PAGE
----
A New Backcourt Takes Shape

By Kristen Fuhs | April 27, 2005
Tamika Catchings and Kelly Schumacher, both in their fifth seasons with the WNBA and the Indiana Fever, have encountered a number of coaching and player changes within the Fever organization – the sheer nature of those changes has often led to inconsistency on the court.

Never, though, have those changes been so dramatic involving the point guard. Now, following its 2005 WNBA Draft and the arrival of free agent veteran Tully Bevilaqua, the Fever hopes the off-season additions of veteran and rookie guards will finally complete the championship team it has sought.

“Overall, what we’ve lacked in the past is consistency,” Schumacher said. “Since I’ve been here we’ve had a lot of transactions – I don’t think it was lack of talent, but the team has changed drastically. Now we’re finally getting a base. Hopefully our young draft picks can add to that.”

That base – which includes veterans Catchings, Schumacher, Kelly Miller and Natalie Williams – added Bevilaqua from the WNBA champion Seattle Storm in February, and drafted guards Tan White and Yolanda Paige in the April draft. White, the second player drafted overall, led the country in scoring (23.5 ppg) last season while playing at Mississippi State. Paige, Indiana’s second-round pick and 16th overall, led the nation in assists (9.0) while at West Virginia.

“I think our team has improved athletically,” Head Coach Brian Winters said of this year’s team. “We’re a little quicker. I have gotten to know the players better and they know me better. We can now develop a style of play that will fit our players.”

With consistent scoring from Catchings and a frontcourt with Schumacher, Williams and Ebony Hoffman, the Fever had been searching for a point guard to complete the backcourt – and allow true shooting guards like Miller and Coretta Brown, to fill their original roles.


Tully, Tan and Yo - the newest additions to the Fever backcourt. Tully Bevilaqua (41) is a seasoned WNBA veteran point guard. Tan White (15) led the NCAA in scoring in 2004-05 and Yolanda Paige (21) led the country in assists.
Frank McGrath, Pacers Sports & Entertainment
Bevilaqua and Paige might just be the pieces the Fever have been missing – adding dribble penetration that had sorely been lacking in the Indiana offense. Add White as a dynamic slasher and scorer to complement Miller and Brown, and the Fever backcourt seems filled with talent, athleticism and optimism.

“Tully is a true point guard. She is a veteran and has great leadership qualities. She is very solid, knows how to play the position and will be a great leader for us,” Winters said.

“Yolanda is a young rookie, has the ability to get off the dribble, penetrate and break defenses down. She has a lot to learn about the WNBA, but I like her quickness and her vision of the court.”

With training camp barely underway, Winters doesn’t want to rush to any conclusions yet.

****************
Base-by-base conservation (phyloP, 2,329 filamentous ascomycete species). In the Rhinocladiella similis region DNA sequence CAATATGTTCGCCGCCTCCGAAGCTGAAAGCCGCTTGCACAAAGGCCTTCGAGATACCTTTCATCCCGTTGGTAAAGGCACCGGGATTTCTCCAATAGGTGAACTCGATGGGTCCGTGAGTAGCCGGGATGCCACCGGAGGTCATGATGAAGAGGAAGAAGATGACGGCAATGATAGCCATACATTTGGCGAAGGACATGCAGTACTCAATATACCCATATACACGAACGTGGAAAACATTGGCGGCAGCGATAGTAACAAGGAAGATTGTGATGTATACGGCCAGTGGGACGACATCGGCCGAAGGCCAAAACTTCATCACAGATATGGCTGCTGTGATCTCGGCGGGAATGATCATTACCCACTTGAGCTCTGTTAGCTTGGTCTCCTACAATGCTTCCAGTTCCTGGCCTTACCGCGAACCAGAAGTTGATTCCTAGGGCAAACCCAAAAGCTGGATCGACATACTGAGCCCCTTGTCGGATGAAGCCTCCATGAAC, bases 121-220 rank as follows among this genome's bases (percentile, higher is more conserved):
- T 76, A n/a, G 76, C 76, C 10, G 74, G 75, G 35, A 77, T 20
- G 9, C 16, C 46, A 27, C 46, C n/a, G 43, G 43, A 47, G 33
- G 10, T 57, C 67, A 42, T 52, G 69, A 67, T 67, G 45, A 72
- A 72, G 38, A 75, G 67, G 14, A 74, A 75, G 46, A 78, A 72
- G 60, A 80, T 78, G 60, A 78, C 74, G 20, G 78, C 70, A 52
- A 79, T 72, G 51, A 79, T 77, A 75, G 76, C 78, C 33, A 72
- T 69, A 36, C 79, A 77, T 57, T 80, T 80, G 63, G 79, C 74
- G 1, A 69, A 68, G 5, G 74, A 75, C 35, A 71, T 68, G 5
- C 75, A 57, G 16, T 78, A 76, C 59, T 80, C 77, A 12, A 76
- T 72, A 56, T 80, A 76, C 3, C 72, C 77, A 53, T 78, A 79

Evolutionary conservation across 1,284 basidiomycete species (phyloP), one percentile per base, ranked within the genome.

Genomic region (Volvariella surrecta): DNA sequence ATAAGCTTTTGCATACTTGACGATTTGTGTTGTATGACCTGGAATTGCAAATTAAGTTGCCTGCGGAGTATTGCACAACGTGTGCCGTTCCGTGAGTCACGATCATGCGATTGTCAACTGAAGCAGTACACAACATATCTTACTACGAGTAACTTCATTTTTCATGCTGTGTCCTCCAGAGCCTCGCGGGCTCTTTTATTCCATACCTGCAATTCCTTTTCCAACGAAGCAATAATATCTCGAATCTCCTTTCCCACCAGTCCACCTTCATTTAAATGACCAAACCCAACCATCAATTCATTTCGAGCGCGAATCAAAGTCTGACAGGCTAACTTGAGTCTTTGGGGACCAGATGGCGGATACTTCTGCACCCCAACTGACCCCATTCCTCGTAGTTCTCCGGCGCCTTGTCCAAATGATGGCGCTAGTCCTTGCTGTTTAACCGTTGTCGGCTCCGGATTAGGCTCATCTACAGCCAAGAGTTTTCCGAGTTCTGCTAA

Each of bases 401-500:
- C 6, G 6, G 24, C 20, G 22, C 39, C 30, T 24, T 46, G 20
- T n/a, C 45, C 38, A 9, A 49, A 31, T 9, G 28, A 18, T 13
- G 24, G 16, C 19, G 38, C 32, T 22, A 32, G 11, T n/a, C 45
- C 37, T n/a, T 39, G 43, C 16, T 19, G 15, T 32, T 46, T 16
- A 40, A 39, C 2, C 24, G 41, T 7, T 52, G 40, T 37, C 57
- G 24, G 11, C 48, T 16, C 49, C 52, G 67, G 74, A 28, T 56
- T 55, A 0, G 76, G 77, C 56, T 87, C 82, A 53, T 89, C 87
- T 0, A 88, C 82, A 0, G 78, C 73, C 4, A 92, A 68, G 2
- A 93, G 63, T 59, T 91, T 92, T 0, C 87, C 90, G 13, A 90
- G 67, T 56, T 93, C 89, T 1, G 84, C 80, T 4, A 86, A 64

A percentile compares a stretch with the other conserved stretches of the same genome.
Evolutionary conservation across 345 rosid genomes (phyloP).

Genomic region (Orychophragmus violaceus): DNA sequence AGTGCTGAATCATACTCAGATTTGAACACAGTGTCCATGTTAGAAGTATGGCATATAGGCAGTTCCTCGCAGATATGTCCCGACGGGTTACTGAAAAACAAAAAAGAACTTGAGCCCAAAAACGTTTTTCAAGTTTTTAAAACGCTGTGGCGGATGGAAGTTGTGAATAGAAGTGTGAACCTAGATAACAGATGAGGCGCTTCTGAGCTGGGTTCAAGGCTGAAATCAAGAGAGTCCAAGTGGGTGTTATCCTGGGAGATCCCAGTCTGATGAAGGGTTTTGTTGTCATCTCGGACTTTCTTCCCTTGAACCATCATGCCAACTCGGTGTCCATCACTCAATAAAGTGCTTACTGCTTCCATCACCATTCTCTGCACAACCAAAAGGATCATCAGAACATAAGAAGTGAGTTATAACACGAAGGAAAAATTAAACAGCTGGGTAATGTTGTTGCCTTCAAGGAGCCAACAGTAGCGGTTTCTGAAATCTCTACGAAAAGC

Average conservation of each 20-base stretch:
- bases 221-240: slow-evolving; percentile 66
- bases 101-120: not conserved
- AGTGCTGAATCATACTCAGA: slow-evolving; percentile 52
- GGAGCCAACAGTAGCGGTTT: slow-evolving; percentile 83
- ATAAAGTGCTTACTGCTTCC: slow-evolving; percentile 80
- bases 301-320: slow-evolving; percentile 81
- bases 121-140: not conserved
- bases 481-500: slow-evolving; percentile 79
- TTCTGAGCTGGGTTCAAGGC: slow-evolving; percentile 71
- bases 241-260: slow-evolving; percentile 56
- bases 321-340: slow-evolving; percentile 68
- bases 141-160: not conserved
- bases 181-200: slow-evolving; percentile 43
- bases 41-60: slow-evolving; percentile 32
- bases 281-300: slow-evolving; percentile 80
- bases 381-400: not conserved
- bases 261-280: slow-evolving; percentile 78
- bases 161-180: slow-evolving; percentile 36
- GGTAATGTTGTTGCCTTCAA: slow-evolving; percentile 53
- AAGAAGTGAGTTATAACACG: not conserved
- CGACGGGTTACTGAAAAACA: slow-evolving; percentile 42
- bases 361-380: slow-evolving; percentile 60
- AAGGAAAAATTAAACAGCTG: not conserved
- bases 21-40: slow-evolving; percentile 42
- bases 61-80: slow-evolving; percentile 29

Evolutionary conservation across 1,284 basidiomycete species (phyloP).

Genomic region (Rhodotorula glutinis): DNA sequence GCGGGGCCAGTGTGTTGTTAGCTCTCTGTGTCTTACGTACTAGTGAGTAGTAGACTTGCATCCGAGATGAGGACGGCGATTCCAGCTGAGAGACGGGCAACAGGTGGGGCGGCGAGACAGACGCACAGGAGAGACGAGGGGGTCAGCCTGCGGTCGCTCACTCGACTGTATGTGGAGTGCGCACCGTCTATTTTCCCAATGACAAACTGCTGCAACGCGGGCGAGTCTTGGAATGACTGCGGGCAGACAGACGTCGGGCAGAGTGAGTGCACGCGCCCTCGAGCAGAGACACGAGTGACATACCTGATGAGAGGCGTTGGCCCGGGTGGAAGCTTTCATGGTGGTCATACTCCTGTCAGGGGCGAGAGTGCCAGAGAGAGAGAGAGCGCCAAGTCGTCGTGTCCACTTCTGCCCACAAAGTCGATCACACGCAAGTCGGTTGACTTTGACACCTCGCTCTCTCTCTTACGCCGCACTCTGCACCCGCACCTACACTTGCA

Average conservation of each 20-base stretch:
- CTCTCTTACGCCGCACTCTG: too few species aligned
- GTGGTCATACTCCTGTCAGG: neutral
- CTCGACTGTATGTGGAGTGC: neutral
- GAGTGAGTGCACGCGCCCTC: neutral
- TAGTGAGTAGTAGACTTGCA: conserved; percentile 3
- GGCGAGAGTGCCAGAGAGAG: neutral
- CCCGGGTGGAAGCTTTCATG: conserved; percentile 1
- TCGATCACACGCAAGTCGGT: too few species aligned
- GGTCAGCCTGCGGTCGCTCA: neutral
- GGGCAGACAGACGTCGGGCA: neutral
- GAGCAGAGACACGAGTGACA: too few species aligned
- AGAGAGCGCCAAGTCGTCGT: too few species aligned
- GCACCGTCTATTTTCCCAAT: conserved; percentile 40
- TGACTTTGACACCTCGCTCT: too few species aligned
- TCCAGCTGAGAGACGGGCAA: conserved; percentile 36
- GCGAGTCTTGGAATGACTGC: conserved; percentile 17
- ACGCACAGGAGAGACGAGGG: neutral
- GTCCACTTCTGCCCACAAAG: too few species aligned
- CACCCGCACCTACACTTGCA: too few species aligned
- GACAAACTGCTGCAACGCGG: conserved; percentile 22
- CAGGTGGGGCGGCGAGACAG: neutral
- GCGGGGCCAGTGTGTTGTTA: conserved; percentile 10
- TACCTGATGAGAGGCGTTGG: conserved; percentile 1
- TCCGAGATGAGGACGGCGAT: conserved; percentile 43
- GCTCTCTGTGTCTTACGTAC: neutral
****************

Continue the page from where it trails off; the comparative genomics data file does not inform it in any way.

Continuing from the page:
“I think we have five good guards and some other ladies trying out. We’ll judge it from there. I don’t like to make judgments after one or two practices,” he said.

“Tan is a highly talented scoring player – a slasher and scorer,” Winters said. “She’s very clever around the basket, uses both hands, and has better passing than you think.”

Along with White and Paige, Catchings believes that Ashley Earley, the Fever’s third-round pick out of Vanderbilt, can also make a great addition to the Fever.

“One of the great things about Ashley is that she knows how to get the ball to the hoop,” she said. “It’s all about heart. You play basketball because you have the passion to play, and watching her [in our opening practice Sunday], she finds a way to get to the hoop. She’s not the biggest player, and not the quickest one, but she finds a way.”

Anyone can have talent, Schumacher said, but it is qualities like heart and attitude that determine champions. And she’s believes those qualities are present in the Fever’s training camp.

From the rookie White, who wants to bring “explosion and excitement” to the veteran Bevilaqua, who acknowledges that she “isn’t the flashiest player in the world” – this team also seems to exhibit the variety that Schumacher seeks.

“I think this is finally a year where we have a good mix. Everything is organized, we all know what to expect, we have filled some needs and we have it all together,” she said.

The challenge, now that there is “new blood and old blood,” Catchings said, is to combine the two and become tougher. “Day in and day out we need to get tougher. Mentally and physically, we need to push each other and stand up for ourselves and our team.”

“The backcourt and the frontcourt, the starters and the bench – we all need to feed off each other to make this Indiana Fever team successful,” Catchings said. “And success lies at the WNBA Finals.”

“I expect to make it to the playoffs,” she said. “No ifs, ands, buts or doubts about it. I think we’re good enough and I think that when we open on May 22 we will have put together one of the best teams in the league.”